But think of it this way. The human condition was such that we walked out of the garden away from our source of life. We decided we could live apart from the Creator who made us and who sustains us. In reality—the only reason any of this exists in our cosmos is that he sustains it by the word of his power. Death meant we would drop back into non-existence because God made everything out of nothing. If Jesus had not done what he did, we would have no hope of life after death.

Now, because Jesus died and rose again and sent his Spirit, we have life—life in relationship with the God who made us and who sustains us. Our human existence doesn’t end at the grave—Jesus took it beyond the grave into the presence of the Father, and sent the Spirit so each of us could participate in that eternal life, that eternal knowing and being known which have always existed between the Father and the Son, and which we were created to participate in.

Our human bodies were meant to be temples of the Holy Spirit, and believers together were created to be a temple overflowing with the presence and power of the Holy Spirit. From the body of Christ, the church, is meant to flow a vast stream of life-giving water, giving God’s life to the world around us. But this does not happen apart from what Jesus did in planting in our humanity a fountain of living water, a resting place for the Holy Spirit.

God’s presence isn’t just found in a garden now. It is found within us as well as with us. There is no escaping the presence of God—he is everywhere all at once. But now, as we trust in Christ, we find he dwells within us, including us in the life-giving interrelations of the Father and the Son in the Spirit.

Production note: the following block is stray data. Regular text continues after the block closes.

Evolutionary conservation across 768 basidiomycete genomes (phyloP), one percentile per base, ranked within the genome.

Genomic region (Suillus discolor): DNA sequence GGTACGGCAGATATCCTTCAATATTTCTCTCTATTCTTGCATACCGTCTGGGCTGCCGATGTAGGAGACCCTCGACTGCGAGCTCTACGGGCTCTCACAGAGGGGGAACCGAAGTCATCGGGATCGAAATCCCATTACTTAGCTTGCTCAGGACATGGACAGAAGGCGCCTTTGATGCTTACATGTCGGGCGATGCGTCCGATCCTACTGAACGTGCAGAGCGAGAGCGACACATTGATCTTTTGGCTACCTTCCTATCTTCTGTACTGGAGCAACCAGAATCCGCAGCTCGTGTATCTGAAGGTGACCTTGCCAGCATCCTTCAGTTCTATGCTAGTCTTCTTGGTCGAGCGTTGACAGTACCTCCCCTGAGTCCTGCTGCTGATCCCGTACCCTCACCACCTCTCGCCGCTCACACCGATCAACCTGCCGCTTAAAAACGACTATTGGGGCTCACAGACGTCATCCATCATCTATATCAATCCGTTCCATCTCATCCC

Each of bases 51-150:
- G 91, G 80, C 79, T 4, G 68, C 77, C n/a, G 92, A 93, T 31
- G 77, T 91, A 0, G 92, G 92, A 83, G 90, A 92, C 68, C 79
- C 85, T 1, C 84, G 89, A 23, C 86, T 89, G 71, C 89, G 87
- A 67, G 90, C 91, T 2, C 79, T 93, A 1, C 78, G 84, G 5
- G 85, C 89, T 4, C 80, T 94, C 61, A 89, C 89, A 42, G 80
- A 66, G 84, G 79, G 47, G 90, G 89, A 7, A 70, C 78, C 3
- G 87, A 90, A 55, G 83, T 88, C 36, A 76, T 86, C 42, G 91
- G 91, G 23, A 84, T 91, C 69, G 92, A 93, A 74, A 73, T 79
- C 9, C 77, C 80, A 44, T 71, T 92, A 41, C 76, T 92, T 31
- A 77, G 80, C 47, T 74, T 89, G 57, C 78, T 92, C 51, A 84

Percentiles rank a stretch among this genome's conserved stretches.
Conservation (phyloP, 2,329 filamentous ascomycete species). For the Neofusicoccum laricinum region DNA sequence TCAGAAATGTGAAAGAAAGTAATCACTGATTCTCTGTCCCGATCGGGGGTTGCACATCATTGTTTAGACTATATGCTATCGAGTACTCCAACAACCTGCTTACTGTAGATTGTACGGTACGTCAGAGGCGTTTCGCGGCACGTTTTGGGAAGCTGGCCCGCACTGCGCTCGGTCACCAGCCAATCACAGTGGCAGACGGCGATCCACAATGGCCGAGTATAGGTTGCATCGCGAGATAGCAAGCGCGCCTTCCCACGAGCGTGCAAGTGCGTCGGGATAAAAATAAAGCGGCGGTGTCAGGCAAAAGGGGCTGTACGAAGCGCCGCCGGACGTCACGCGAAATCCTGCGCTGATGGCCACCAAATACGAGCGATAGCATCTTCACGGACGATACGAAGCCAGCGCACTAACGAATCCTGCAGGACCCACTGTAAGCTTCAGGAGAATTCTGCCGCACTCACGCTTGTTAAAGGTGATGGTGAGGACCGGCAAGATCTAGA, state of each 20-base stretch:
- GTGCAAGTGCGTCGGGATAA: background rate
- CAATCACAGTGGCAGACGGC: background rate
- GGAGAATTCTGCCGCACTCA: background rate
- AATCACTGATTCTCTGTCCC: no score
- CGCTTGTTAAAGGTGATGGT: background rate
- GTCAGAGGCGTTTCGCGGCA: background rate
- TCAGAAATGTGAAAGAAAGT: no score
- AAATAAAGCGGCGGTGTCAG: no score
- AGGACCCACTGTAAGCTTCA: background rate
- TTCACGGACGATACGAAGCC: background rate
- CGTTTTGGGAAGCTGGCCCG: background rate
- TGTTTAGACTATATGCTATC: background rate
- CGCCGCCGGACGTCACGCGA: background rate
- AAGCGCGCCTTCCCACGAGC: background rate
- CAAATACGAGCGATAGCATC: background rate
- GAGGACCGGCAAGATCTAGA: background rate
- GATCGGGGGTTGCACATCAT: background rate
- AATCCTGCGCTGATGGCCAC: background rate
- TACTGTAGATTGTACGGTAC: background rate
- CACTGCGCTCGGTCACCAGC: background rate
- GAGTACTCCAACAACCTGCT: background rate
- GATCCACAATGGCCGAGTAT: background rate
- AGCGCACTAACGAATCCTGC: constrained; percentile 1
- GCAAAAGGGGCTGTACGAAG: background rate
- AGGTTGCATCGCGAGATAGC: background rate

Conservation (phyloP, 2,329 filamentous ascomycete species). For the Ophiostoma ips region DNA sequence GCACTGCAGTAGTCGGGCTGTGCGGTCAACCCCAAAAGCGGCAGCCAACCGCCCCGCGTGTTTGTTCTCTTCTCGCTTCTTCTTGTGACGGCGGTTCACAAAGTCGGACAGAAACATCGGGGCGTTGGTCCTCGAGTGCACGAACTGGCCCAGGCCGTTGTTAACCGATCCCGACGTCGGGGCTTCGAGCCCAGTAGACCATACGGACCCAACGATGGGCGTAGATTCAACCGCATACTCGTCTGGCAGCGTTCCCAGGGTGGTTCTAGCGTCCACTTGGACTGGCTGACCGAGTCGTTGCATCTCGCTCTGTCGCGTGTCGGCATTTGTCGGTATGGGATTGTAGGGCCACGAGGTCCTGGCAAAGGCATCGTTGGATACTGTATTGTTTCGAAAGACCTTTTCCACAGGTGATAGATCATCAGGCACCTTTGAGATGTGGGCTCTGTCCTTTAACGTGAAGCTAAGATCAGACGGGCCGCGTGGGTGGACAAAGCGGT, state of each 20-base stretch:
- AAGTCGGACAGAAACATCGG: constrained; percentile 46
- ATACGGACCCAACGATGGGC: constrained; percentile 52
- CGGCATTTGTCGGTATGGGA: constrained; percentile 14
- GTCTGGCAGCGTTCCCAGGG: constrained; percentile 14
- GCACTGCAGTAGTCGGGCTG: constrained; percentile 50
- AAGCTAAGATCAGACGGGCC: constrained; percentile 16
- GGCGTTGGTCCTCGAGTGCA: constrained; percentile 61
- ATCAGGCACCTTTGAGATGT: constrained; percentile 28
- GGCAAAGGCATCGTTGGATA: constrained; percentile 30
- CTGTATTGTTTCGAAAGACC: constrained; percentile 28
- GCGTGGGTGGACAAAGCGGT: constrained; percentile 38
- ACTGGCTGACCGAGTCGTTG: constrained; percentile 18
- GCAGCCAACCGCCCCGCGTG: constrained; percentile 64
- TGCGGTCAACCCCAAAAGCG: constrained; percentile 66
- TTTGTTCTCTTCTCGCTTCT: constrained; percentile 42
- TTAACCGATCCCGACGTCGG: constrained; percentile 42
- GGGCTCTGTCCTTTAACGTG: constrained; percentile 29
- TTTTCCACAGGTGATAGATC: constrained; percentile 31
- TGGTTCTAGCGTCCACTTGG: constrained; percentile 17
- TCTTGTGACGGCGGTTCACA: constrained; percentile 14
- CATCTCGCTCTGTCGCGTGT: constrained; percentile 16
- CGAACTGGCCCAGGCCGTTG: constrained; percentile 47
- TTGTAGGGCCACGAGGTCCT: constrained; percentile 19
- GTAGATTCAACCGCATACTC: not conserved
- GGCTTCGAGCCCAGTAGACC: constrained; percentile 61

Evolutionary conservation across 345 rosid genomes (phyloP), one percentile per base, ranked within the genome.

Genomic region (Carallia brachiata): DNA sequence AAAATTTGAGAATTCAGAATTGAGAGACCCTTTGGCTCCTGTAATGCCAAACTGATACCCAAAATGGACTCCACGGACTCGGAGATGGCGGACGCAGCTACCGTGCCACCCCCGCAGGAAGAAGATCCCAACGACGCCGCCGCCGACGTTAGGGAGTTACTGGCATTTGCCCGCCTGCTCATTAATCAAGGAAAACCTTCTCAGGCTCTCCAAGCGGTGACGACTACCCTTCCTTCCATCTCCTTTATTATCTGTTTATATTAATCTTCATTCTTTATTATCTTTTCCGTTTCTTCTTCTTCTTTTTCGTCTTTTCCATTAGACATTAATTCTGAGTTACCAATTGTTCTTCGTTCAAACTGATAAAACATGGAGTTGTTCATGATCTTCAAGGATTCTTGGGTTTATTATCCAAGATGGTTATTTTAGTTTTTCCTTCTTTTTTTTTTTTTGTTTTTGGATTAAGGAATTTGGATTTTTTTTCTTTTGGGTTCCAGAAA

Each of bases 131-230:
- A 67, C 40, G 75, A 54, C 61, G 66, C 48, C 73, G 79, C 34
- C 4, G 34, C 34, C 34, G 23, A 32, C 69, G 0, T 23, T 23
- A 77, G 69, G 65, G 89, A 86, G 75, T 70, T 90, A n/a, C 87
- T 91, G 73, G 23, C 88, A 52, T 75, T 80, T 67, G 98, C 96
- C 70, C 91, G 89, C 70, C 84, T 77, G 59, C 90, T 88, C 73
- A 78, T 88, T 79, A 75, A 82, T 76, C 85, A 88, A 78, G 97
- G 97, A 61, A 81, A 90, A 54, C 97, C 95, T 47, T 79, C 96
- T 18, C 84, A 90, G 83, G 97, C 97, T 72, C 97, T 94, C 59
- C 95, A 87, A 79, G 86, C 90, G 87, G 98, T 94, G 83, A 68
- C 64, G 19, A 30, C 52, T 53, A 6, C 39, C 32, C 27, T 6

What we need to do first is to recognize our thirst—our need for a living connection with the God who made us and who loves us deeply and completely, even in our brokenness. Then we need to drink—to turn to Jesus Christ, trusting in his death and resurrection, receiving the grace he offers and the life he gives. Jesus breathes on us—receive his life-giving Spirit.

Could it be that you are immersed right now in his living streams and don’t realize it? Ask God to awaken you anew to the indwelling Christ—the presence of God himself in you and in your life. Rest quietly in his presence as he brings healing and renewal in your life. May you experience the life-giving overflowing waters of his love and grace today.

Abba, thank you for loving us so much that you did not abandon us in the spiritual desert we’ve chosen for ourselves. Thank you for sending through Jesus your life-giving Spirit that we might share in your grace and love now and forever. Awaken us anew to your presence in us and with us through Jesus and by your Spirit. Amen.

“Now on the last day, the great day of the feast, Jesus stood and cried out, saying, ‘If anyone is thirsty, let him come to Me and drink. He who believes in Me, as the Scripture said, ‘From his innermost being will flow rivers of living water.’ But this He spoke of the Spirit, whom those who believed in Him were to receive; for the Spirit was not yet given, because Jesus was not yet glorified.” John 7:37–39 NASB

“You hide Your face, they are dismayed; | You take away their spirit, they expire | And return to their dust. | You send forth Your Spirit, they are created; | And You renew the face of the ground.” Psalm 104:29–30 NASB

“And when He had said this, He breathed on them and said to them, ‘Receive the Holy Spirit.’” John 20:22 NASB

Is God Among Us or Not?

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By Linda Rex

MARCH 15, 2020, 3rd SUNDAY IN EASTER PREPARATION—Have you ever felt weary from the journey, wanting to just sit down, exhausted from the journey on the rocky road of life? Has life come at you full speed, ripping out of your hands everything that to you is precious and worth having? We all come to places there we find ourselves in the dry, barren wilderness where we wonder if we will ever again be in a place of joy, plenty, and peace.